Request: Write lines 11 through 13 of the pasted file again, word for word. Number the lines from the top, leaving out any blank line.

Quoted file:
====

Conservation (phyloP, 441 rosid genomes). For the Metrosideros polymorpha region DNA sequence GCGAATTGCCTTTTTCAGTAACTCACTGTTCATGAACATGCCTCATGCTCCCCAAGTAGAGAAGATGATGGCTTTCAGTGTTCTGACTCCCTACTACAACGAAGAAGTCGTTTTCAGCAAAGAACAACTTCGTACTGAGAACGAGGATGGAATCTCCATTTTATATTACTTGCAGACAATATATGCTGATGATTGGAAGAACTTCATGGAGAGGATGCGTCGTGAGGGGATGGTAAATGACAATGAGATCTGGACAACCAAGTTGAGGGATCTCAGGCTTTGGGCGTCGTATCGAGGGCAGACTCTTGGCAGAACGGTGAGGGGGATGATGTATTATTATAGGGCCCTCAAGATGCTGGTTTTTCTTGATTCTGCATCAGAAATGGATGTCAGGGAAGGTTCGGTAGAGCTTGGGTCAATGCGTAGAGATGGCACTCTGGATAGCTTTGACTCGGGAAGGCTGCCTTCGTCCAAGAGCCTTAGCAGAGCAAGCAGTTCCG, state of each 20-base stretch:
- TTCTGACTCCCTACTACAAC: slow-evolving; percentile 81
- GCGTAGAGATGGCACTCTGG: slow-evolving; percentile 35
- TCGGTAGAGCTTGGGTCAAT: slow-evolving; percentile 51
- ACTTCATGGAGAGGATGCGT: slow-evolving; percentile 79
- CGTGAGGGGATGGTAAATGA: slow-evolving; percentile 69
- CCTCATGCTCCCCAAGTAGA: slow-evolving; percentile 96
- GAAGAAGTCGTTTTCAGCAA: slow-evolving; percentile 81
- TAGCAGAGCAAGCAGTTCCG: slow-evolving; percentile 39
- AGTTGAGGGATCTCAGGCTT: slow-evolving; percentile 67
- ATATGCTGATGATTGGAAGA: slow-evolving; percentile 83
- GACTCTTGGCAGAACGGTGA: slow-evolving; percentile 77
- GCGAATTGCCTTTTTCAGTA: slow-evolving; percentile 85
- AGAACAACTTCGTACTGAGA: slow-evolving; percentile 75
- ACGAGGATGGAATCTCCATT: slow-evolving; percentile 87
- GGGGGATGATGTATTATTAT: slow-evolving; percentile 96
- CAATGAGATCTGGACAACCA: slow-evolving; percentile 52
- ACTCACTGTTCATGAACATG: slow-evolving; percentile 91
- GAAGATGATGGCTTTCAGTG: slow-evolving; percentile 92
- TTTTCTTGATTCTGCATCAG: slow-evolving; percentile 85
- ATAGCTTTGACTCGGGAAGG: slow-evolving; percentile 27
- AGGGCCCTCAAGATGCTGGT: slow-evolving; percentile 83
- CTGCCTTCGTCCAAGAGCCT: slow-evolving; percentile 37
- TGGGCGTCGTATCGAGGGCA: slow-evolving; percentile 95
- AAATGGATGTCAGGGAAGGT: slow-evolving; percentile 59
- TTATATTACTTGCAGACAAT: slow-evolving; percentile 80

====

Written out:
- ATATGCTGATGATTGGAAGA: slow-evolving; percentile 83
- GACTCTTGGCAGAACGGTGA: slow-evolving; percentile 77
- GCGAATTGCCTTTTTCAGTA: slow-evolving; percentile 85